There is a Ferguson Effect, but it’s not what you think.
Many conservative commentators and some police officials are warning Americans about what FBI Director James Comey called “The Ferguson Effect.” This is the idea that increased police scrutiny and the demand for body cameras have and will continue to cause a rise in violent crime in certain cities—especially crimes against ‘good’ police officers who are just doing their duty. Acting chief of the Drug Enforcement Agency Chuck Rosenberg cosigned this theory by saying, “I think there’s something to it. Rightly or wrongly, you become the next viral video. Now you can do everything right and still end up on the evening news.” The White House and Justice Department disagrees. Issuing a statement recently, they stated:
“Mr. Rosenberg, as you pointed out, is the second administration official to make that kind of claim without any evidence. And the fact is the evidence does not support the claim that somehow our law enforcement officers all across the country are shirking their duties and failing to fulfill their responsibility to serve and protect the communities to which they’re assigned. So I guess you’d have to ask him exactly what point he’s trying to make. You might also ask him if there’s any evidence to substantiate the claim that he’s made.”
There is clear disagreement about the veracity of the Ferguson Effect as it relates to incidents of violent crime—especially since this claim is not born out by the evidence. Yet, I do think there is a Ferguson Effect…and it is affecting people of conscience across the country.
Many of the students participating in the #ConcernedStudents1950 movement made the 100 mile journey to Ferguson to engage in protests over the death of Mike Brown. For many, it was a transformative moment. Talking to the Associated Press, Reuben Faloughi, a third year doctoral student active with the movement, explicitly cited Ferguson as an important event for him. “That was the first time I got involved in activism. I never felt that unity before, that kind of energy. It was very empowering, and it planted the seeds that students can challenge things.” Mike Sickels, a 32-year-old doctoral student agrees. He said, “This is something I wish had been happening here my entire tenure. I think universities should be bastions for this.” Yes, there is a Ferguson effect. It’s the radical realization on the part of black millennials that they can force those in power to address their concerns.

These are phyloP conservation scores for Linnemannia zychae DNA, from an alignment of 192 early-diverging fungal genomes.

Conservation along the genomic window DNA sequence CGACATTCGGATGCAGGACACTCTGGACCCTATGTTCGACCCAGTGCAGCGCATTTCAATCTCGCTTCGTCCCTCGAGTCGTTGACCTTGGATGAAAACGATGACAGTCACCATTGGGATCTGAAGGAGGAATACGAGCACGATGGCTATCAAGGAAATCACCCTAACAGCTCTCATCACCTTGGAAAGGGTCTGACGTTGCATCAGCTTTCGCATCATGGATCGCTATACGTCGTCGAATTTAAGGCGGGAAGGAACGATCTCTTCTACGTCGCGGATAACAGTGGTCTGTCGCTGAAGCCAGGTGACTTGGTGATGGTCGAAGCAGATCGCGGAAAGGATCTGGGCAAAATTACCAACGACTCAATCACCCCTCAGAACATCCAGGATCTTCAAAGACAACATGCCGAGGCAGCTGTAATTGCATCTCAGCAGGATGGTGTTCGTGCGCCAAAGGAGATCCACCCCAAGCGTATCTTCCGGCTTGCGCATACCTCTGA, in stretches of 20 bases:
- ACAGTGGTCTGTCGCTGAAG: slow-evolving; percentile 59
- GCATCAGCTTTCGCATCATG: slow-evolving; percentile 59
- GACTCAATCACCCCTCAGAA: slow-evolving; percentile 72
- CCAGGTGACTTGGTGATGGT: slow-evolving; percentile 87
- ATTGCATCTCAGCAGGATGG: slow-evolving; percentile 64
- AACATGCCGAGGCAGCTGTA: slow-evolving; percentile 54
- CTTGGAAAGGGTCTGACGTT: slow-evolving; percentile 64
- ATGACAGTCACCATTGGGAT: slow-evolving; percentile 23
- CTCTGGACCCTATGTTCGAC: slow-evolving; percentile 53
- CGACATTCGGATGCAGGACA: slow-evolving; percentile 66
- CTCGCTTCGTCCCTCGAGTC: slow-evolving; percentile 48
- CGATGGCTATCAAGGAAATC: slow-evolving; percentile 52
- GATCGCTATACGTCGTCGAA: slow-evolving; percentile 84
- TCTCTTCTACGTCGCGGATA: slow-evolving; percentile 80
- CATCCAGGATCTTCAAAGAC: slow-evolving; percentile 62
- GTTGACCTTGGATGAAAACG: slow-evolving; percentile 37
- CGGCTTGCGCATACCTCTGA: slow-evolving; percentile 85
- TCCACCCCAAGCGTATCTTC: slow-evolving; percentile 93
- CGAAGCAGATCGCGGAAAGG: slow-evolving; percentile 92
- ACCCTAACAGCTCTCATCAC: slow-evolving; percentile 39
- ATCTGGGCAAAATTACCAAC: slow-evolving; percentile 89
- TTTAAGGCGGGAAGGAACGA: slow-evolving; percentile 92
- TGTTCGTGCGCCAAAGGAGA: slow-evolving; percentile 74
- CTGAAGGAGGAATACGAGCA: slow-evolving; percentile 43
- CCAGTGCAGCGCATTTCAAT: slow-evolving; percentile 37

America’s failure to understand that racism, sexism, and religious oppression are not unique to collegiate institutions, but, rather, are foundational to the American enterprise is why the structure of activism has begun to evolve. The evolution of activist efforts has a direct correlation to the polyvalent nature of the oppression they face. The Ferguson Effect is impacting college campuses across the nation. Activists have begun to mobilize their efforts from that of cordiality to direct action.
Institutionalized racism occurred on colleges and universities since their founding. These incidents are not unique to the University of Missouri, but, because of the Ferguson Effect, there are now ways to address and reform the oppression upon which these institutions are built. At the UCLA and Whitworth University in Spokane, Washington, students demanded action after fraternity members and soccer players wore blackface. Students protested at the University of Mississippi after a noose was hung around a statue of James Meredith, the first black student admitted. Action on the part of the administration was demanded after racial epithets were published in the Wesleyan University school newspaper…and, seemingly daily, protests on college campuses take place.
At the University of Missouri, students and staff made efforts to communicate the institutional racism on campus, but the administration failed to address their mounting concerns. They did not have education on diversity and inclusion, and those in power did not listen to gentle pleas for equity. Through several attempts to spark conversation, activist for equality were often met with silence, racism, and continued oppression. Black millennial activists, like those at colleges across the nation, have learned that powerful actions are needed to bring attention to powerful systems of oppression. People of color and social justice advocates are often told to handle things diplomatically—that is, do not upset those in power. Yet, we can see with the incidents at Missouri, Yale, the University of Oklahoma, and colleges around the United States, that those approaches do not instigate change or action.
Conversely, when those same individuals begin to speak louder, take their efforts public, and share the logic and emotion behind their cause, attention and dialogue begin. While the duration of attention and dialogue have strong correlation with economic influence, none of it would have occurred with the “diplomatic, calm, and quiet” approaches activists are often asked or expected to take. The Ferguson Effect shows us that systems of power and people in power do not respond unless drastic actions are taken.
The Ferguson Effect, the act of taking a more direct action to fight injustice, has energized and informed the strategy of contemporary activism. More importantly, it has forced a response from those in power to social injustices. The Ferguson Effect continues to awaken the masses of Black Americans who have bought into the lie that the fight against racism is over and a position of adjustment to injustice is the way to survive. Ferguson awoke a sleeping giant, and, to quote Sam Cook, a change is gonna come.